The placebo effect may work in reverse - Everyone has heard about the placebo effect. If one takes a sugar pill, but believes it is a drug, it tends to work. Now a new study suggests that the reverse may also be true.
In the study, pain levels fluctuated widely people with his belief that receiving or not a potent analgesic, remifentanil, even though the dose remained unchanged throughout the experiment.
In fact, increased levels of pain shortly after participants were informed that it had discontinued the drug, which experts call the "nocebo" effect.
The findings suggest that doctors may have to take into account patients' beliefs about treatment, whether positive or negative, experts say.
"Our study provides evidence that expectations about the effect of the drug in critically influence its clinical efficacy," said lead researcher Dr. Ulrike Bingel, Department of Neurology, University Medical Center Hamburg, Germany .
"We found that positive expectations about treatment substantially improved (doubled) the benefit analgesic remifentanil. On the contrary, a negative expectation about treatment completely abolished the analgesic effect of remifentanil," he said.
"Interestingly, this same pattern was found in the activation of brain areas that we either have to do with the intensity of pain," Bingel said.
The study, which also involved researchers from the University of Oxford in the UK, appears in the Feb. 16 edition of Science magazine Translational Medicine.
For the study, Bingel equipment provided to 22 healthy volunteers the opioid analgesic remifentanil, and then assessed its effect on changing patient expectations about treatment.
First, participants were placed inside an MRI brain scan, and they placed an intravenous line used to administer the medication. Then the researchers applied heat to the leg of each volunteer, to the point of causing pain, and set the heat to a level at which each participant rated their pain initially in 70 of 100. At the same time, remifentanil provided to volunteers, but they said they did.
As expected, when the potent drug was effective, the average level of pain reported by participants declined slightly, falling 66 points to 55 on a scale of one hundred points.
The researchers told the volunteers that remifentanil had begun (although I had been getting). The result: average pain levels of the participants were reduced dramatically, to 39 points.
To evaluate the effect "nocebo" Bingel team then informed volunteers who were going to stop the medication and may begin to feel pain again. This was a lie, and that continued to administer the same level of analgesic.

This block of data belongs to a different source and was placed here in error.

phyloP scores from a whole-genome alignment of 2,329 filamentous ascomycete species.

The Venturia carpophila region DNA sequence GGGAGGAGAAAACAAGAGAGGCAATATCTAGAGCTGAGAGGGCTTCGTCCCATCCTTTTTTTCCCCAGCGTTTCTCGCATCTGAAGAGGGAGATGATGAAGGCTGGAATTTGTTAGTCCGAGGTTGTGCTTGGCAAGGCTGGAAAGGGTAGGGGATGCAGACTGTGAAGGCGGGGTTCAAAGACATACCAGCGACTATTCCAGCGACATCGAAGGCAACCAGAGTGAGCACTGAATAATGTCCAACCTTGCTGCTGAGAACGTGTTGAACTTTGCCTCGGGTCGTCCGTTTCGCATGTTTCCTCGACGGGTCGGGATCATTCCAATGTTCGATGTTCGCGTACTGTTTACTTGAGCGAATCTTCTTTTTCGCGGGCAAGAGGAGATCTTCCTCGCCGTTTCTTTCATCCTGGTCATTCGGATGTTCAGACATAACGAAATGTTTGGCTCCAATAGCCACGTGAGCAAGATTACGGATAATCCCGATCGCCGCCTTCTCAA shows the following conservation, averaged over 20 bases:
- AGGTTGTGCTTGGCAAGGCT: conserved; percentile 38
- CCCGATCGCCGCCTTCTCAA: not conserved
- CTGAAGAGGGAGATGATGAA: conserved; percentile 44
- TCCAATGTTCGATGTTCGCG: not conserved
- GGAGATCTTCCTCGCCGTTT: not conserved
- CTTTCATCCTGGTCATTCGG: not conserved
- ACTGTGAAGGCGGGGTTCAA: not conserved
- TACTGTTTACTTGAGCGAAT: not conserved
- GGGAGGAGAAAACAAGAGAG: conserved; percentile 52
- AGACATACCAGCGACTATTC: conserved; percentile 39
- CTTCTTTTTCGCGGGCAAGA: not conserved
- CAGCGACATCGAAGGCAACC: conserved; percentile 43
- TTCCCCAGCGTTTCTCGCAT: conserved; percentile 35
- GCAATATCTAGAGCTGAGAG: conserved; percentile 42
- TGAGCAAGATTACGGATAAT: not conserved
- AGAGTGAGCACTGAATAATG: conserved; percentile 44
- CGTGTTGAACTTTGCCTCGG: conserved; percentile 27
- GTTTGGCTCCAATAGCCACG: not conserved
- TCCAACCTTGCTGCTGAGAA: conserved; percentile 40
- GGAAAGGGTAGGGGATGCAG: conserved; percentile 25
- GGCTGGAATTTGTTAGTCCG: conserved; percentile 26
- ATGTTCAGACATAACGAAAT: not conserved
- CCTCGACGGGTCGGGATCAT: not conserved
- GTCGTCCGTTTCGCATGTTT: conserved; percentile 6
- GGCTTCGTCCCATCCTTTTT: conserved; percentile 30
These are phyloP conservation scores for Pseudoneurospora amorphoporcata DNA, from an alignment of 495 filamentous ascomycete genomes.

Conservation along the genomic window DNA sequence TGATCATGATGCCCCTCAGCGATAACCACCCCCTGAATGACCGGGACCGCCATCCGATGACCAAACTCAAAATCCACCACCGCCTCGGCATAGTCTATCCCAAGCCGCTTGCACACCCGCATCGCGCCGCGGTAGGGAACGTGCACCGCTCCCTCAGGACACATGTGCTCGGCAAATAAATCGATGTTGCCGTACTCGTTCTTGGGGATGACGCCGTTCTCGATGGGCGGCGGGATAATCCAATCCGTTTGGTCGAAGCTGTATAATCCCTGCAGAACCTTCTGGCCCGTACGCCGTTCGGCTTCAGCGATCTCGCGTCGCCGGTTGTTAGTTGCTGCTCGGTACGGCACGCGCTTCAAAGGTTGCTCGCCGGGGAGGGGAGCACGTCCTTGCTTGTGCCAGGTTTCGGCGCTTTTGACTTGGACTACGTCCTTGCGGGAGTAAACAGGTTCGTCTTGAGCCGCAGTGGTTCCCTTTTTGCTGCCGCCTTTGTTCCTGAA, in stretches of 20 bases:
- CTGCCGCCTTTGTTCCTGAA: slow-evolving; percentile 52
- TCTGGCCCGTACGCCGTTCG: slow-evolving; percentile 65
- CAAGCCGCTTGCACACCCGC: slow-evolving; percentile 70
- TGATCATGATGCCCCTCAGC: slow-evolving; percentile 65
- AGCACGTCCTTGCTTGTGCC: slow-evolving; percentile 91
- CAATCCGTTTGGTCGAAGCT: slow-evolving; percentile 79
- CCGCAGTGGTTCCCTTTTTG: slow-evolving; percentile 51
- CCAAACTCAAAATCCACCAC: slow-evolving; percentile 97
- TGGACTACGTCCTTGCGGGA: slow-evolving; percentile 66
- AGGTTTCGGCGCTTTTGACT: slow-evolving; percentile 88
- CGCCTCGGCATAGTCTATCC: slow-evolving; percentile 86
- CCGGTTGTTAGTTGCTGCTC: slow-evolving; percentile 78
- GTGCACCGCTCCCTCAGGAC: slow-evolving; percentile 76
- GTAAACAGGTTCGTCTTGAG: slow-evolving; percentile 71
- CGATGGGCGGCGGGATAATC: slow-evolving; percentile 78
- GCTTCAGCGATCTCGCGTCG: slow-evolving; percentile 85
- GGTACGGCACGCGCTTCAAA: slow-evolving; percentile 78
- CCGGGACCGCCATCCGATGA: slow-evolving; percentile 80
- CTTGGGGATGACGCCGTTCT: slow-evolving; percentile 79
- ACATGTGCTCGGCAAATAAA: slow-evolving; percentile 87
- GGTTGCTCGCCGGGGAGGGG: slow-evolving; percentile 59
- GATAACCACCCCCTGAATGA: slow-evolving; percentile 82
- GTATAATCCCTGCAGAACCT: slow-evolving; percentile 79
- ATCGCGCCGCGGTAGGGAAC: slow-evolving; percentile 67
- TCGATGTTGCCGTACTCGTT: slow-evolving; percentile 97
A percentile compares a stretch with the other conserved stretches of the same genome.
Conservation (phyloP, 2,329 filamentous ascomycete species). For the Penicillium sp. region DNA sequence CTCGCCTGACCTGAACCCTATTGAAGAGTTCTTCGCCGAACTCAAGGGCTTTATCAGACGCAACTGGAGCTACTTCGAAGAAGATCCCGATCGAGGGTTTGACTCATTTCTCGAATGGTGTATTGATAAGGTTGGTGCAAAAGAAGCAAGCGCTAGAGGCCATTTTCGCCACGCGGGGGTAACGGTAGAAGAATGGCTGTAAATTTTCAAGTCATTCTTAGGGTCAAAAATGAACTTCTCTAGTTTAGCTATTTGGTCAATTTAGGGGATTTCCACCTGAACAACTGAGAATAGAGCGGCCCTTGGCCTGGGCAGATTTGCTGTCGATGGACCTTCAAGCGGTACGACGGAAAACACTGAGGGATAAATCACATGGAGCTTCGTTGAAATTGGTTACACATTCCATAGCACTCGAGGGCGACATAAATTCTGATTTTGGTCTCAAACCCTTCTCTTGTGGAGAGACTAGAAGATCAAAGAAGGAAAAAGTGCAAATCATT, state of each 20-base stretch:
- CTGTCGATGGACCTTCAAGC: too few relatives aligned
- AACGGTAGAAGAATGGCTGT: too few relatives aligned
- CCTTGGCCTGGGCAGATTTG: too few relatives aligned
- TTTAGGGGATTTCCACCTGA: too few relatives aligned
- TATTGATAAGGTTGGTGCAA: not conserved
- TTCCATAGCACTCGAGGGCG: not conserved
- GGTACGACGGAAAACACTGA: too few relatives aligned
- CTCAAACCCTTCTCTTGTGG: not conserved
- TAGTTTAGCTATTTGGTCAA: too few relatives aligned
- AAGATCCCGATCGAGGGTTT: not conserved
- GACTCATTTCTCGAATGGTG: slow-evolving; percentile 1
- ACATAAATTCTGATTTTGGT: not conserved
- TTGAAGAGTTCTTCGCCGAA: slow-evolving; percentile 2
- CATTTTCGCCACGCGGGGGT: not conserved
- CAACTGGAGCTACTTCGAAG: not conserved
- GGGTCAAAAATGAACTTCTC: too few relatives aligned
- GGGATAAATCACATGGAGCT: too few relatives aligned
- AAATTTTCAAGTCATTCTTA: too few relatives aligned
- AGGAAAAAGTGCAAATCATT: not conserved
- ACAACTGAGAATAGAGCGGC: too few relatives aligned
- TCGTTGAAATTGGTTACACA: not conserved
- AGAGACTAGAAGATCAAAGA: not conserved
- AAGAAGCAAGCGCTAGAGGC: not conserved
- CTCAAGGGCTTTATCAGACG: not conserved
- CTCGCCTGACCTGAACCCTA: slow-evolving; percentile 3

At that time, the pain levels reported by the volunteers turned up to an average of 64 points, that is, the pain was as intense as if they had not received any analgesic.
At each stage of the experiment, the MRI scans showed different brain activity in response to the varied expectations of pain or pain relief volunteers, the researchers said. Specifically, people who were prepared to believe that they received the analgesic, the difficult areas of the brain activated that pain signals reach the brain or spinal cord, researchers said.
Bingel believes that the data "opens a new avenue of research" that linked the drugs to the personalities and expectations of patients in the context of specific medical conditions.
The findings also have implications for clinical practice, he said. "We believe that the beliefs, expectations and prior experience with drug therapy should be evaluated more systematically integrated by [doctors] to optimize the overall outcome of treatment."
Another expert agreed.
Dr. Fatta B. Nahab, assistant professor of neurology at the Miller School of Medicine, University of Miami, said the study shows that the expectation of the patient may have an impact on results.
"What this shows is that doctors need to do a good job of educating patients about their treatments, and also limit false or negative expectations," he said. "If we do, our results would be much better, and I think that patients would be more satisfied with their treatments."
The findings could also point to ways of using the brain to better treatments.
"People have raised the possibility of suppressing the placebo effect," said Nahab. "This is our first indication of how we could do. If we can get into some of these regions and see if we can change, maybe we can improve the effectiveness of any drug or treatment, and this is actually a big part of this work."